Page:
Securities Exchange Act of 1934 — Rule 14a-8
Fidelity Inflation-Protected Bond Fund (Omission of Shareholder Proposal)
February 24, 2015
Scott C. Goebel, Esq.
Fidelity Management & Research Co.
245 Summer Street V10E
Boston, MA 02210
Re: Fidelity Salem Street Trust (File No. 811-02105) - Omission of Shareholder Proposal Pursuant to Rule 14a-8
Dear Mr. Goebel:
In a letter dated January 23, 2015, you advised the staff of the Division of Investment Management (the "Division") that Fidelity Salem Street Trust (the "Trust") planned to omit a shareholder proposal (the "Proposal") submitted to Fidelity Inflation-Protected Bond Fund (the "Fund"), a series of the Trust, from proxy materials for the Fund's shareholder meeting scheduled to be held on or about May 13, 2015.
The Proposal requests that the Board of Trustees of the Fund implement certain procedures to prevent the Fund from holding investments in companies that, in management's judgment, substantially contribute to genocide or crimes against humanity. The Fund argues that the Proposal may be excluded from the proxy statement, as permitted by Rule 14a-8(f)(2) under the Securities Exchange Act of 1934 (the "Exchange Act"), because the Fund is unable to confirm that the proponent (the "Proponent") continues to be a shareholder of the Fund and has continuously held the requisite amount of Fund shares since submitting the Proposal, as required by Rule 14a-8(b)(1) under the Exchange Act, and because the Proponent has not responded to a request to provide additional holdings information.
Based on the information you provided, there appears to be a basis for your view that the Proposal may be excluded in reliance on Rule 14a-8(b)(1).
You also request that the Commission staff waive the 80-day requirement in Rule 14a-8(j)(1). That rule requires a company that intends to exclude a shareholder proposal from its proxy materials to file its reasons with the Commission no later than 80 days before it files its definitive proxy statement and form of proxy with the Commission. The Commission staff may waive the 80-day requirement upon a showing of "good cause for missing the deadline." You explain that the Fund's Board only recently decided to schedule a shareholder meeting and that it was premature to determine that the Proponent was no longer eligible to submit a proposal until the Fund determined to hold a shareholder meeting.
After considering your explanation, we do not agree to waive the 80-day requirement.
Attached is a description of the informal procedures the Division follows in responding to shareholder proposals. If you have any questions or comments concerning this matter, please feel free to contact me at (202) 551-6959.
/s/ Edward P. Bartz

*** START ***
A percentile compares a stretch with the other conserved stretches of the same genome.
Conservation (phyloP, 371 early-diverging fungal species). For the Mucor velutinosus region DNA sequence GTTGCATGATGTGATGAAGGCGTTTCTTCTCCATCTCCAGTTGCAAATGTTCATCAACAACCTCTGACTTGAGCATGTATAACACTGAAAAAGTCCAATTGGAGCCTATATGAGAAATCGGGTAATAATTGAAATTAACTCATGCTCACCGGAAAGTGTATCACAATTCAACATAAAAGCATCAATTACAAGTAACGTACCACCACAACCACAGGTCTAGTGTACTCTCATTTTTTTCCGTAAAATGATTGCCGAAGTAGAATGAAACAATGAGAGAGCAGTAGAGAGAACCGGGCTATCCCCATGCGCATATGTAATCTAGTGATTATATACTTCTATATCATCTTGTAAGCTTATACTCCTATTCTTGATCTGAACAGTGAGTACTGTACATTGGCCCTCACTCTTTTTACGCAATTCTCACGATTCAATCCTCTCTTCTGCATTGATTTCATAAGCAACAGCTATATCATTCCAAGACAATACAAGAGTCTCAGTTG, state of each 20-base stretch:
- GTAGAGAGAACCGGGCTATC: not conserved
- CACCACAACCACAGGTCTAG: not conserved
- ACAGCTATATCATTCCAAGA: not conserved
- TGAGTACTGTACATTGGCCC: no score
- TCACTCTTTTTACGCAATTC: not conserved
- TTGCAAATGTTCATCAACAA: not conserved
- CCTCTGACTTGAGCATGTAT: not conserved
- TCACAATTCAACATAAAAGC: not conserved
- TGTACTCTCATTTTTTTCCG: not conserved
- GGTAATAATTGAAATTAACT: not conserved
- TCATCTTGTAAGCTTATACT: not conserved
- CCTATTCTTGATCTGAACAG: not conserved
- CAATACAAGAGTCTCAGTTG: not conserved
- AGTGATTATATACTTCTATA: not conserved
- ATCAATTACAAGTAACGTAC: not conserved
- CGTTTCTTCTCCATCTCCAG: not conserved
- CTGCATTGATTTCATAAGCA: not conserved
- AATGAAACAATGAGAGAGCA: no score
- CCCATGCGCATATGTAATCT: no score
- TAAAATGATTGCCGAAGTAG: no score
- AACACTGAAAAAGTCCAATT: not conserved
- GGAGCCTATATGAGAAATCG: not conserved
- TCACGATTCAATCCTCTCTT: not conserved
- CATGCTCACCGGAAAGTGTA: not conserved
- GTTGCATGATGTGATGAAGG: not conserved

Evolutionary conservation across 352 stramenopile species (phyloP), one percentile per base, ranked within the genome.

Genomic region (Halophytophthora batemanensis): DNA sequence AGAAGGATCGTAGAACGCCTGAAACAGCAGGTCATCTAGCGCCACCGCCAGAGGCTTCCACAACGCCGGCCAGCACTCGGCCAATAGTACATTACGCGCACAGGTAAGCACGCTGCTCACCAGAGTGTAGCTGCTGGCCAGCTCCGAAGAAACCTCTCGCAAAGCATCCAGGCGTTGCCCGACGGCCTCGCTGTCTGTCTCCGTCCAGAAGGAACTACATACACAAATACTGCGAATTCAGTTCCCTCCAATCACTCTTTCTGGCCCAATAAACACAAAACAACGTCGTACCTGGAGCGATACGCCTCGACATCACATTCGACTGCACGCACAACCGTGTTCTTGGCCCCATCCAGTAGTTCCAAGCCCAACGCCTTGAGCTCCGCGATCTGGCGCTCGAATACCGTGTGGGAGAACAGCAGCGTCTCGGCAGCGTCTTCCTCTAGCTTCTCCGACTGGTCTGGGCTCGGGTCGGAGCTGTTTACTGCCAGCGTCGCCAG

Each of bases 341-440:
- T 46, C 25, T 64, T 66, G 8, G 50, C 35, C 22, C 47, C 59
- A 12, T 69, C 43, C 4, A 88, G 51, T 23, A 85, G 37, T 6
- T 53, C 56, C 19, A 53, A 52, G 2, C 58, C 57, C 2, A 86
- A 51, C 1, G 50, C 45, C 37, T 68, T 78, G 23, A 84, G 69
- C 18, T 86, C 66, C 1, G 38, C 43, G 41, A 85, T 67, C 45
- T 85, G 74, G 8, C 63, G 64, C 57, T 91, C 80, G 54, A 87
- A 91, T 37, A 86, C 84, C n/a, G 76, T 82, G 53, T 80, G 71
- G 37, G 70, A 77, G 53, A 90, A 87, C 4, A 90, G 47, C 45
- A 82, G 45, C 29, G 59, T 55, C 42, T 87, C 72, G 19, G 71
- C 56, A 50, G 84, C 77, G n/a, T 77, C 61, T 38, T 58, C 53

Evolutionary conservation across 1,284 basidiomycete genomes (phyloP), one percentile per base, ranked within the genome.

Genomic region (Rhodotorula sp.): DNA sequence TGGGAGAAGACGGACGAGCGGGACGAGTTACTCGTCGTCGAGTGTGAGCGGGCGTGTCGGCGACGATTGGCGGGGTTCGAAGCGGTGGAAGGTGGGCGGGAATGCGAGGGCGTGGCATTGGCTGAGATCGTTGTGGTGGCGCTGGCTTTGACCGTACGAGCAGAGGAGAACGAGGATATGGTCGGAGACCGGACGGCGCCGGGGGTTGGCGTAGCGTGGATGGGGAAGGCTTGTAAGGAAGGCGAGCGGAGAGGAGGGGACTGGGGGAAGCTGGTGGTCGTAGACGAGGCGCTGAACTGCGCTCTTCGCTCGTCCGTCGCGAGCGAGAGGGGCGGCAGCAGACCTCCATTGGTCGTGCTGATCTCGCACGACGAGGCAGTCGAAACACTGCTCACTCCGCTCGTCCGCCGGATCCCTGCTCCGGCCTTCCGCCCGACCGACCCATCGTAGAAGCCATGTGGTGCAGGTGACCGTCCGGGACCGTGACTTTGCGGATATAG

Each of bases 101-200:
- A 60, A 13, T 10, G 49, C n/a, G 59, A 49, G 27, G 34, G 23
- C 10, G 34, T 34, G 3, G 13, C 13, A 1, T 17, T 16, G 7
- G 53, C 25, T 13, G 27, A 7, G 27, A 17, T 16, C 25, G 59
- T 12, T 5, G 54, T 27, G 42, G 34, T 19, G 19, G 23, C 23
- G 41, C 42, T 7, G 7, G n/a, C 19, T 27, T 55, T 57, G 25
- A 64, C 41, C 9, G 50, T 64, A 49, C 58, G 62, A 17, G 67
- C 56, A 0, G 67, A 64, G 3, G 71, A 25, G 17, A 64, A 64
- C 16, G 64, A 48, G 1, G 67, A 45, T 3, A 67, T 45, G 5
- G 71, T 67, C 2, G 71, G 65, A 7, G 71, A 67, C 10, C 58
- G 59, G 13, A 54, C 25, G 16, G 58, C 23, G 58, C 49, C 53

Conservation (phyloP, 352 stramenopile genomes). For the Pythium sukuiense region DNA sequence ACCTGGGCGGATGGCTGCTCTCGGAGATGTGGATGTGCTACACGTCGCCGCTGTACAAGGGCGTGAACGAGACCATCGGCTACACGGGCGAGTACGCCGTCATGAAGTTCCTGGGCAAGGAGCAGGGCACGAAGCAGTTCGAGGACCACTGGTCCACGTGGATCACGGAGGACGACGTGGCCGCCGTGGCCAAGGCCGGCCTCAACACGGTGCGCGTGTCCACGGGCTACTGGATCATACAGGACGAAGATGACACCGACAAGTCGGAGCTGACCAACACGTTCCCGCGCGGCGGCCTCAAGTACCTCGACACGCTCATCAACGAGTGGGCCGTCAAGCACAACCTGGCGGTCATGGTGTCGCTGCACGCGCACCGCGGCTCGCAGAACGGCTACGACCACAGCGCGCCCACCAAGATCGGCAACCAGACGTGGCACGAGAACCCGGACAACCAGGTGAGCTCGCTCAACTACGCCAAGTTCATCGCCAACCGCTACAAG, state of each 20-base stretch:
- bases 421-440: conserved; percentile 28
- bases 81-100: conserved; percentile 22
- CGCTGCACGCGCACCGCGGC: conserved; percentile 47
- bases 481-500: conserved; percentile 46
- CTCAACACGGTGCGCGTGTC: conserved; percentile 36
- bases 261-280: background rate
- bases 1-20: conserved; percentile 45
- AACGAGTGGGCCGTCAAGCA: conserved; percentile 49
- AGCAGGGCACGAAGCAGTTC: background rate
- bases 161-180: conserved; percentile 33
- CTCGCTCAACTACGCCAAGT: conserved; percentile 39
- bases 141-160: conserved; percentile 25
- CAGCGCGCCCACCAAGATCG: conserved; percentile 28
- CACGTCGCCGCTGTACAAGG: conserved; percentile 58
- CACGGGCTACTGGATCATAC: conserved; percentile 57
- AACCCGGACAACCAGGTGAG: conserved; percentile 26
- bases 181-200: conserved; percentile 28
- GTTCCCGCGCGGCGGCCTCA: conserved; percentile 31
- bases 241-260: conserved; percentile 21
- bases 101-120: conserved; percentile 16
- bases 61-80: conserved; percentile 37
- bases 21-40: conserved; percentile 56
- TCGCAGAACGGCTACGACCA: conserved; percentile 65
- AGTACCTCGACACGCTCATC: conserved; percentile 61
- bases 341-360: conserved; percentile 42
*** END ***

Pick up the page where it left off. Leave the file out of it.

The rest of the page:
Edward P. Bartz
cc: Jerome E. Meyer
DIVISION OF INVESTMENT MANAGEMENT
INFORMAL PROCEDURES REGARDING SHAREHOLDER PROPOSALS
The Division of Investment Management believes that its responsibility with
respect to matters arising under Rule 14a-8 [17 CFR 240.14a-8], as with other matters under the proxy rules, is to aid those who must comply with the rule by offering informal advice and suggestions and to determine, initially, whether or not it may be appropriate in a particular matter to recommend enforcement action to the Commission. In connection with a shareholder proposal under Rule 14a-8, the Division's staff considers the information furnished to it by an investment company in support of its intention to exclude the proposals from the investment company's proxy material, as well as any information furnished by the proponent or the proponent's representative.
The staff will always consider information concerning alleged violations of the statutes administered by the Commission, including argument as to whether or not activities proposed to be taken would be violative of the statute or rule involved. The receipt by the staff of such information, however, should not be construed as changing the staff's informal procedures and proxy review into a formal or adversary procedure.
The determination reached by the staff in connection with a shareholder proposal submitted to the Division under Rule 14a-8 does not and cannot purport to "adjudicate" the merits of an investment company's position with respect to the proposal. Only a court, such as a U.S. District Court, can decide whether an investment company is obligated to include shareholder proposals in its proxy material. Accordingly a discretionary determination not to recommend or take Commission enforcement action, does not preclude a proponent, or any shareholder of an investment company, from pursuing any rights he or she may have against the investment company in court, should the management omit the proposal from the investment company's proxy material.